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T/j if you don't like your kids S.O.

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tushnurse posted 11/12/2013 07:59 AM

What if you don't like your kids?

I know I have voiced concerns about my son multiple times and he is actually doing quite good right now, and I am almost certain he is going to be quite a great man. (he's 16 and is becoming a human again).

But sweet Baby Jesus - Help me with this female child of mine. (14) She is just plain evil. She dislikes the entire family, and never has a nice thing to say to any of us, unless she is getting what she wants, then she won't shut up, she babbles incesently about her friends, and people at school. Then when you ask her to be quiet so you can hear the weather report she gets all offended and stomps off to her room.

She is really quite unpleasant, which is sad because as a little girl she lived her life in a musical. Singing and dancing her way through the world. She is still singing, and is in the top choir at the high school, but the joy and carefree happy girl is gone. I see glimpses, I just hope she comes back before she's 18. Not sure I will survive it otherwise.

Honestly she was offended and pissed off because I asked her to empty the dishwasher!!! Who would do that, it's a chore that takes 5 minutes tops. Oh yaH as Self Centered 14 year old girl.

Lucky2HaveMe posted 11/12/2013 08:13 AM

My best friend has a dd 4 years older than mine. She used to tell me how much she disliked her - I think she even used the word hate now & then! I remember thinking OMG I cannot believe any mom could dislike/hate their dd... Then mine turned about 15! Oy Vay!

All I can say is it does pass. My dd & I are very close - NOW, but it was a long road getting there. Her teenage attitude was AWFUL. Her sense of entitlement HORRENDOUS. The eye rolls, the yelling, the *I hate you's* that came from both girls' mouths...

They are 25 & 22 now. Both are very assertive - the younger a bit too aggressive (gosh don't know where she got that from But we have very honest relationships, which is the best way to be.

Hang in there!

metamorphisis posted 11/12/2013 08:33 AM

I remember reading somewhere that with a teen, ignore the attitude when you make a request, as long as they are still doing what you asked. I don't know how I feel about it, but instead of engaging when I got the eye roll , I let it slide if she still emptied the dishwasher. Basically because whether she was aware of it or not, she wanted me to engage, and it was pointless.

DD was surly, but mostly passive aggressive. She wouldn't outright defy a request for help or a chore.. she would just "in a minute.." me until it was 3 hours later .

This weekend we did a deep clean of the house for company coming, and every single thing I asked that child to do was met with a "Sure mom" and done right away and done well.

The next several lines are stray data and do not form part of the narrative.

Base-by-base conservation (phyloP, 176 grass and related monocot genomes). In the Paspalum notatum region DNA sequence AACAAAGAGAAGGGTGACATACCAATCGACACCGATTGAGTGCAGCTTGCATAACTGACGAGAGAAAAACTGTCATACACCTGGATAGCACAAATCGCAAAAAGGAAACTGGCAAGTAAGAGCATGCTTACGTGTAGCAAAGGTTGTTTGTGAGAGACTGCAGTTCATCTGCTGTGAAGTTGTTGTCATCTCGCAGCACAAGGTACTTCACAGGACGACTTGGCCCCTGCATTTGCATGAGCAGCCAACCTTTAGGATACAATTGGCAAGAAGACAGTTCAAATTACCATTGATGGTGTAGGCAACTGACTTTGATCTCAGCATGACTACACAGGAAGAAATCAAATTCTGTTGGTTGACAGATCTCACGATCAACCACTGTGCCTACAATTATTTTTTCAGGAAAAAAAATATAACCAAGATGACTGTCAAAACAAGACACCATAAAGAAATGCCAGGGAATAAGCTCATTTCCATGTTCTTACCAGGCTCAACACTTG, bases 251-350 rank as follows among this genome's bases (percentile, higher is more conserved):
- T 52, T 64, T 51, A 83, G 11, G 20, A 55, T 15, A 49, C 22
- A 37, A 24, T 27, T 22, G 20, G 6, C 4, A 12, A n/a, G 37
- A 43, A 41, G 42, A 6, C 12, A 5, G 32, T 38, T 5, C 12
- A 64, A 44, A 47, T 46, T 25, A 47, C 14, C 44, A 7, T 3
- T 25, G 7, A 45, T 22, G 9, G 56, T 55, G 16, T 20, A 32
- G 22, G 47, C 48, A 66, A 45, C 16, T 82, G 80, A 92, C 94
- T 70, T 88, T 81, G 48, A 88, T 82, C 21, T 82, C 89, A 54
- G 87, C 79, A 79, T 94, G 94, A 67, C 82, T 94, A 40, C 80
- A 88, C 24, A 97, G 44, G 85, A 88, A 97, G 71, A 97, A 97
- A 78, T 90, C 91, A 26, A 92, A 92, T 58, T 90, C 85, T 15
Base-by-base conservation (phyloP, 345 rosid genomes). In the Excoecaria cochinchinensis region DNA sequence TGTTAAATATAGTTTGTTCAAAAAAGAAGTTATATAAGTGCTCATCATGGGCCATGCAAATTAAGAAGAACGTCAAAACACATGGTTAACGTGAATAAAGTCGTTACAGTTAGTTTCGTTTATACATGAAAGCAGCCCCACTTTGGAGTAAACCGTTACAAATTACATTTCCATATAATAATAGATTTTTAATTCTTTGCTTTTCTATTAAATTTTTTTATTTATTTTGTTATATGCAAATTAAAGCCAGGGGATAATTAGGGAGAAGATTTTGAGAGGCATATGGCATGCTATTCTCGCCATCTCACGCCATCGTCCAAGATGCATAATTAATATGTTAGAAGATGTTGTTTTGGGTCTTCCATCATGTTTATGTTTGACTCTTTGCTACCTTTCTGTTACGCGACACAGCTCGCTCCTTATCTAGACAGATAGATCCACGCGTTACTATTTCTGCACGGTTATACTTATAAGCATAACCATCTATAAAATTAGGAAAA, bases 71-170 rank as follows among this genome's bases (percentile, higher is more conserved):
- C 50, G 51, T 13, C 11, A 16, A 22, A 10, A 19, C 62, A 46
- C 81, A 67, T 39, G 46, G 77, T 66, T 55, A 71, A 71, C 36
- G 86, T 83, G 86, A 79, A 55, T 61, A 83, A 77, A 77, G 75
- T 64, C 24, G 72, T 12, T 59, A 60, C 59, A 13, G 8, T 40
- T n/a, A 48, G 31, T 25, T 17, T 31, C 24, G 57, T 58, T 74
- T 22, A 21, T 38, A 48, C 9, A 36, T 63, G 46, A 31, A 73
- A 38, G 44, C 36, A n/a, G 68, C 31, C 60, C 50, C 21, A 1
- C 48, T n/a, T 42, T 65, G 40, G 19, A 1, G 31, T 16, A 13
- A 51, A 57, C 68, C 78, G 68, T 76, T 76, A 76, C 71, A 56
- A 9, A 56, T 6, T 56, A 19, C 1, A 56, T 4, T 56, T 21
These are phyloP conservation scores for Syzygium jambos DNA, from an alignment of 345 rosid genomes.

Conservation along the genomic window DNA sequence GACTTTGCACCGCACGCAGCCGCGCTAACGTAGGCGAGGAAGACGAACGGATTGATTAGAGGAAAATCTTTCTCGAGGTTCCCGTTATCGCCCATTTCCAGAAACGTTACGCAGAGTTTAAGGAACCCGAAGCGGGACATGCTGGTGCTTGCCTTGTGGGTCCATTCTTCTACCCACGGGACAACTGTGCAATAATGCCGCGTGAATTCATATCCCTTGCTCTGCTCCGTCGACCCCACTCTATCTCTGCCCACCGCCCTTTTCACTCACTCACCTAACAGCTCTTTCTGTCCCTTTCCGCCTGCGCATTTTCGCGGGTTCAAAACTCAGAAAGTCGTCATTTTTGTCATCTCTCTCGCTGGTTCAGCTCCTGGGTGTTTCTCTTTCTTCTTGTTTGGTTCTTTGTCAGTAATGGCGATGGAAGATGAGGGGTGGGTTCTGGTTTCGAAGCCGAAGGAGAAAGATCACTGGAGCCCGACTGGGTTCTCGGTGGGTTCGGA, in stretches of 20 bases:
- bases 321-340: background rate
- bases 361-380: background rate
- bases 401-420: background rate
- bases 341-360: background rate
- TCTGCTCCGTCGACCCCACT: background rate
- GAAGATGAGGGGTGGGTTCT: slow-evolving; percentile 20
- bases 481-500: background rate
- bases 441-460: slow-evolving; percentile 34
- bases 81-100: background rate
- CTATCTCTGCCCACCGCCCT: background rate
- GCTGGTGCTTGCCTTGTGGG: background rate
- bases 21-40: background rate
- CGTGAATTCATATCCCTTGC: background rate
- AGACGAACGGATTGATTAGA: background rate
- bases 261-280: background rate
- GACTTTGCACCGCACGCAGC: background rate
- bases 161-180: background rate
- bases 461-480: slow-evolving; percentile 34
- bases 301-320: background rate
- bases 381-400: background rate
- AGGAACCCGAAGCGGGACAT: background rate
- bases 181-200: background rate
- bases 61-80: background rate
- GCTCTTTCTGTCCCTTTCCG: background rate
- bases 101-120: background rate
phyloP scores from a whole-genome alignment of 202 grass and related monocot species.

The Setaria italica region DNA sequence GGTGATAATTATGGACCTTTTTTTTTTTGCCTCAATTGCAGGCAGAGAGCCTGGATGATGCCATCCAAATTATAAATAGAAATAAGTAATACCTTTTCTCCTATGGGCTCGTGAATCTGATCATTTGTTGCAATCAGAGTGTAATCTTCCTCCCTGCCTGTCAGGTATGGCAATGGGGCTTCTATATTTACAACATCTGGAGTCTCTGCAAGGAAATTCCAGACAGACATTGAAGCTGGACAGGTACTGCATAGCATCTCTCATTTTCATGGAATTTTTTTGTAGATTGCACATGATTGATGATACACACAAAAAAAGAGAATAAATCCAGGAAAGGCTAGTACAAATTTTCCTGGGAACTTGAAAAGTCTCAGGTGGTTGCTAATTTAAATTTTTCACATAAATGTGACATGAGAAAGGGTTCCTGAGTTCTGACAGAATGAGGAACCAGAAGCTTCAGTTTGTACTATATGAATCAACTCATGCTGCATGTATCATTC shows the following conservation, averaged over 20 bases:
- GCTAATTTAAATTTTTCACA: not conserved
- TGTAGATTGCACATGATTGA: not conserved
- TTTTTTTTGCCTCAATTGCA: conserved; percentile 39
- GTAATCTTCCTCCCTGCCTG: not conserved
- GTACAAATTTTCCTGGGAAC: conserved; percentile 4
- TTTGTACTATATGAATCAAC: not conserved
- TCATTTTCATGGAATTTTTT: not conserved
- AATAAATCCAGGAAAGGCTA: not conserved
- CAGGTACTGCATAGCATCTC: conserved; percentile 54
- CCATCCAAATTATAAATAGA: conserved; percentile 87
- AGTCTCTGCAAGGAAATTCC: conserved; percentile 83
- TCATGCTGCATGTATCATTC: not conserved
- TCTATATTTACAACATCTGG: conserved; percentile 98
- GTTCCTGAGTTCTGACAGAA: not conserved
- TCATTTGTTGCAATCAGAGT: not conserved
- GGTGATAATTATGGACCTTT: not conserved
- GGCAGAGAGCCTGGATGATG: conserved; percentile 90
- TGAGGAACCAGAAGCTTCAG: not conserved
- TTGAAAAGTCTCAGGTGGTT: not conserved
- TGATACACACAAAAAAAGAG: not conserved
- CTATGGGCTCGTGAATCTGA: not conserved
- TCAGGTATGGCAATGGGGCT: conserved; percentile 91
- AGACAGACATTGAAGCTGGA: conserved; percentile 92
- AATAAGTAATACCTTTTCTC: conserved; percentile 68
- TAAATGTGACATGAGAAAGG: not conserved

It's been changing slowly but it was the first time I realized "Hey this is nowhere near as unpleasant as it used to be!!!". So there's hope. I think it helped to ignore the sass and foot stomping. When it didn't turn into a big fight or result in her getting out of the request it wasn't useful to her anymore.

However, the ignoring is just a coping strategy until they decide to be human again. It kept me sane.

GabyBaby posted 11/12/2013 08:59 AM

When my DD turned 13 or so, she went from a sweet little girl to a demon with my daughter's face. There wasn't a single day that we didn't fuss or argue over some stupid little thing.

Fast forward to her first year in college. She went away to school and by her first visit back home, she'd had a real look at everything we'd done for her and how great she really had it.
She's 20 now and is back to being a real delight.

They do go back to normal...if you can survive that long!

nowiknow23 posted 11/12/2013 09:25 AM

If I could, I would hook you up with my Dad for a 5 minute conversation that would give you great hope. Meta's advice is exactly what my mom and dad did with us (they raised 6 daughters and 3 sons). None of us ended up in prison, and we are all contributing members of society today. Hang in there, tushnurse.

tushnurse posted 11/12/2013 09:36 AM

Thank you for all of your words of wisdom and support.

She is so unpleasant that I find myself avoiding asking her to be responsible for things that she should be, like cleaining up her messes in the kitchen, and doing menial chores like cleaning the Guniea Pig cage. I find it's easier to just do it, which makes my H insane.

I guess I need to do a better job of not engaging her, it's so damn hard though when you get lip on every little thing.

It's good to know she will become human again.

TattoodChinaDoll posted 11/12/2013 09:45 AM

Everytime I read these threads about teenager daughters I start to think that those thoughts I had about running away to Mexico and starting over, weren't that crazy. If you are having a paticuarly rough day just remember...TCD has three girls and be glad you aren't me. Ha!

tushnurse posted 11/12/2013 09:50 AM